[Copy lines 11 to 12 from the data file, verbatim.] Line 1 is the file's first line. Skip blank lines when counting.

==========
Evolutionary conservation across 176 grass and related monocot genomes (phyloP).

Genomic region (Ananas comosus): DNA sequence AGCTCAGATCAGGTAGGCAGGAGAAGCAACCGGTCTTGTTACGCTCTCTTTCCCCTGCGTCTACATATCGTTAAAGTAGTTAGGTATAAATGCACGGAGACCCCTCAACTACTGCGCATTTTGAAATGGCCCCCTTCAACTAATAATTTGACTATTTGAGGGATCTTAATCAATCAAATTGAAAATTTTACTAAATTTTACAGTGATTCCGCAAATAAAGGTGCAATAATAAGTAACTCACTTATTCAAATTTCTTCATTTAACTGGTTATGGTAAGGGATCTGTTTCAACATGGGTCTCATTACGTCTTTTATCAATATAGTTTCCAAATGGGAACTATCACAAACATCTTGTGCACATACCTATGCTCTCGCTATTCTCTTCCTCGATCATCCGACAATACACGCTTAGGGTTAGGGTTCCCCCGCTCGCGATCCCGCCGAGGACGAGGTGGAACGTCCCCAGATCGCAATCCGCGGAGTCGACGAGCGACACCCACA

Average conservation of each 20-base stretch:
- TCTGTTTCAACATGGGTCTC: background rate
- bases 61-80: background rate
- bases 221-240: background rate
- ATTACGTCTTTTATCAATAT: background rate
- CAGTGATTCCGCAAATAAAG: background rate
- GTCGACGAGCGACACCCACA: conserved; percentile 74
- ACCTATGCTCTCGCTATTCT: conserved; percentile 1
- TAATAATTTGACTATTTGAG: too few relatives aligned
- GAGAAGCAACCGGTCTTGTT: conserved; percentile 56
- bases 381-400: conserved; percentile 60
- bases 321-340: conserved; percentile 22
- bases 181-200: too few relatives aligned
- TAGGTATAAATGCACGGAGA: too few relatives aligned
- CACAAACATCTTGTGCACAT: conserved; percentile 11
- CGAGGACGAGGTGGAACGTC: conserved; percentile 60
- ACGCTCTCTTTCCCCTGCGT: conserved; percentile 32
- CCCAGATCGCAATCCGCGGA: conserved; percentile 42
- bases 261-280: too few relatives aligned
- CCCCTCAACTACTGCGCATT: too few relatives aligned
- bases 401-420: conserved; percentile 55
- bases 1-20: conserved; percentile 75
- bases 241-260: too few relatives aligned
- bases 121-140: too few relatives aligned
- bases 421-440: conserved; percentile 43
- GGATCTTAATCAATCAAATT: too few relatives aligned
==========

- TAATAATTTGACTATTTGAG: too few relatives aligned
- GAGAAGCAACCGGTCTTGTT: conserved; percentile 56